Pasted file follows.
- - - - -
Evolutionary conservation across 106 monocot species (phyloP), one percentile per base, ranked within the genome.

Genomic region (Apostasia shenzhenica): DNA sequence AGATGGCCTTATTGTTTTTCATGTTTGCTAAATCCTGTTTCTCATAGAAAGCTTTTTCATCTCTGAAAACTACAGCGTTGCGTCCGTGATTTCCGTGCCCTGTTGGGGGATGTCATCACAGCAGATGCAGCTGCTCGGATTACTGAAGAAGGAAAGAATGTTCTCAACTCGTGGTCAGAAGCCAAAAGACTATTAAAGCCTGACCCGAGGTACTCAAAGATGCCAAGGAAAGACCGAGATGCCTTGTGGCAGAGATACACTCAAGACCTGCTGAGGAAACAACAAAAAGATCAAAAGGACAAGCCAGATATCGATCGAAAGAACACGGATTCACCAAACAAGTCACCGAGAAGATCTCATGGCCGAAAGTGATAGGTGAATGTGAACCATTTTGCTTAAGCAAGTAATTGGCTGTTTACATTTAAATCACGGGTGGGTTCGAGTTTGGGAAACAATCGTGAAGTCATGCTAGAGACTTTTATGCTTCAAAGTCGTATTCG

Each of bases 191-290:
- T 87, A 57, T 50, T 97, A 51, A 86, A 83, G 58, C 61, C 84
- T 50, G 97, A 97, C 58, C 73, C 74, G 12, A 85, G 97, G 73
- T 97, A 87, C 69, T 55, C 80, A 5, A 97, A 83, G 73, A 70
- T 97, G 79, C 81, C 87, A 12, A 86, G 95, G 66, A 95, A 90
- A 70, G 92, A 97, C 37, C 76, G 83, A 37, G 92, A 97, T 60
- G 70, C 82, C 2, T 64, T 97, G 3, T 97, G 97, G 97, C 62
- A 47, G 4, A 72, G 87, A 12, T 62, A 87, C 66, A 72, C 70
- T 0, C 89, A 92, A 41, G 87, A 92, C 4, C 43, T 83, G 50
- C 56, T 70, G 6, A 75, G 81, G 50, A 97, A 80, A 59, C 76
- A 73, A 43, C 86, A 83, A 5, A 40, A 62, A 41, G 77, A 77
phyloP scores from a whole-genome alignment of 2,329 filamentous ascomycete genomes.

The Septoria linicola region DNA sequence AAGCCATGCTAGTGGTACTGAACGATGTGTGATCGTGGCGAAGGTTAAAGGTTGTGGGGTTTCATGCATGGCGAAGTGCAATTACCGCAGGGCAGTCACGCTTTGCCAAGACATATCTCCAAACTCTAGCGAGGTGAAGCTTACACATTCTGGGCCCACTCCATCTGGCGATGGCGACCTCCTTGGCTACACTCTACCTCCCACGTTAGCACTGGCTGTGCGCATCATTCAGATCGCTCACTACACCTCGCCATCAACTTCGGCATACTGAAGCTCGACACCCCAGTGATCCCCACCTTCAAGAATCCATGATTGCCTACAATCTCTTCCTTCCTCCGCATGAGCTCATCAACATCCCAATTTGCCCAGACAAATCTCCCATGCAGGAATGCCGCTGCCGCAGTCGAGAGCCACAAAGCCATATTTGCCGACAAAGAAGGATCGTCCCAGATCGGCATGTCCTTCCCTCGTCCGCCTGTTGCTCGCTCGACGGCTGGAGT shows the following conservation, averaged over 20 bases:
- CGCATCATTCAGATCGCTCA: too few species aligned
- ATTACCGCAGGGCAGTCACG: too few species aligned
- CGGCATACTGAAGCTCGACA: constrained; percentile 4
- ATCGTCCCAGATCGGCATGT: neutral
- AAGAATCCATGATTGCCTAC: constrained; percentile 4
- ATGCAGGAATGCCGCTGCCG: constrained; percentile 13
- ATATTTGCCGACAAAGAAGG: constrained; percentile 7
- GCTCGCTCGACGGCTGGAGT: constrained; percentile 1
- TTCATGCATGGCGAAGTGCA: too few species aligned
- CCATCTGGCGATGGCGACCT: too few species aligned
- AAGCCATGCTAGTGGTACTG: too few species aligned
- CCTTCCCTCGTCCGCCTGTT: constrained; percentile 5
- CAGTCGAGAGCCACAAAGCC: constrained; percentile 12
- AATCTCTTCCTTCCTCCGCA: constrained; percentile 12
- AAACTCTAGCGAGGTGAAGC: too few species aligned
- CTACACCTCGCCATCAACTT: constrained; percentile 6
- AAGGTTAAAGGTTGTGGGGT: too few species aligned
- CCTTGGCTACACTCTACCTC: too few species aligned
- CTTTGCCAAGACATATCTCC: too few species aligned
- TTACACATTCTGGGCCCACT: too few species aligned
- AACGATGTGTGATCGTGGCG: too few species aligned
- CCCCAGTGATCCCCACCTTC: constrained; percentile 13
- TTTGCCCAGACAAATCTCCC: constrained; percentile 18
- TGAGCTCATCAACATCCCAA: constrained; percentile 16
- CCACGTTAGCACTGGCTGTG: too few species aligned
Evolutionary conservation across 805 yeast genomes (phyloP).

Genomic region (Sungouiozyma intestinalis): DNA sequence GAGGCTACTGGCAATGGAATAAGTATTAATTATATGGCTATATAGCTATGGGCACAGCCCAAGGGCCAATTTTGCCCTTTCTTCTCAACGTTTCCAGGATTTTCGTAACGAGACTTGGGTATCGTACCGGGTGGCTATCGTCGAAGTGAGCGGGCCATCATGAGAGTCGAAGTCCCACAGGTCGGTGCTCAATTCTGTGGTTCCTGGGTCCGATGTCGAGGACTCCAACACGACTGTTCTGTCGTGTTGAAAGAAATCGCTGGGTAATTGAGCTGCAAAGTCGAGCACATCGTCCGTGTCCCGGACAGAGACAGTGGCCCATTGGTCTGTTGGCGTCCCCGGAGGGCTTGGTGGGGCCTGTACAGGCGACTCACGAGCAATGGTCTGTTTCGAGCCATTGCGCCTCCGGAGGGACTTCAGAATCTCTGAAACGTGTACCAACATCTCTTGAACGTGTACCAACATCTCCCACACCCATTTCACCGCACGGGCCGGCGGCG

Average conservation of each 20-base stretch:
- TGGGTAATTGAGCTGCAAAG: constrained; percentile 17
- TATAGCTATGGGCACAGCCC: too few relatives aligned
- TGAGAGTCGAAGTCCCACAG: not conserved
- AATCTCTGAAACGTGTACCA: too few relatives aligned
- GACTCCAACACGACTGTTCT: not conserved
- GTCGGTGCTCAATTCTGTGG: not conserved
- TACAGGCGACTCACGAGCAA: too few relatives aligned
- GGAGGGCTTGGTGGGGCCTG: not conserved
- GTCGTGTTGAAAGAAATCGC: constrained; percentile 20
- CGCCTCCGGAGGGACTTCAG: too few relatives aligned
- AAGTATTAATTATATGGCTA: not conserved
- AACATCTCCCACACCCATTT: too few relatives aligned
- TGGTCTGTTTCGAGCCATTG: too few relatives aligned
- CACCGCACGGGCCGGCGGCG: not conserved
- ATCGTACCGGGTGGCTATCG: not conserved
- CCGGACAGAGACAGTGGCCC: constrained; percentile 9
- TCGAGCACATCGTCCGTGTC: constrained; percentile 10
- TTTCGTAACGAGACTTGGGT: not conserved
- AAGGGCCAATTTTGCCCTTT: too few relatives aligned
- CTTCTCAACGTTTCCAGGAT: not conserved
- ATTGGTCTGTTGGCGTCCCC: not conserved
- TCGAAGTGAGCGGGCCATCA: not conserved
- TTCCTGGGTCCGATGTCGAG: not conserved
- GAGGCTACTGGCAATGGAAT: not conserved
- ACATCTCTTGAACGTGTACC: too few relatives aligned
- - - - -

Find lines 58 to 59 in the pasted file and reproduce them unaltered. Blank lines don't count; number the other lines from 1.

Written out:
- ATCGTACCGGGTGGCTATCG: not conserved
- CCGGACAGAGACAGTGGCCC: constrained; percentile 9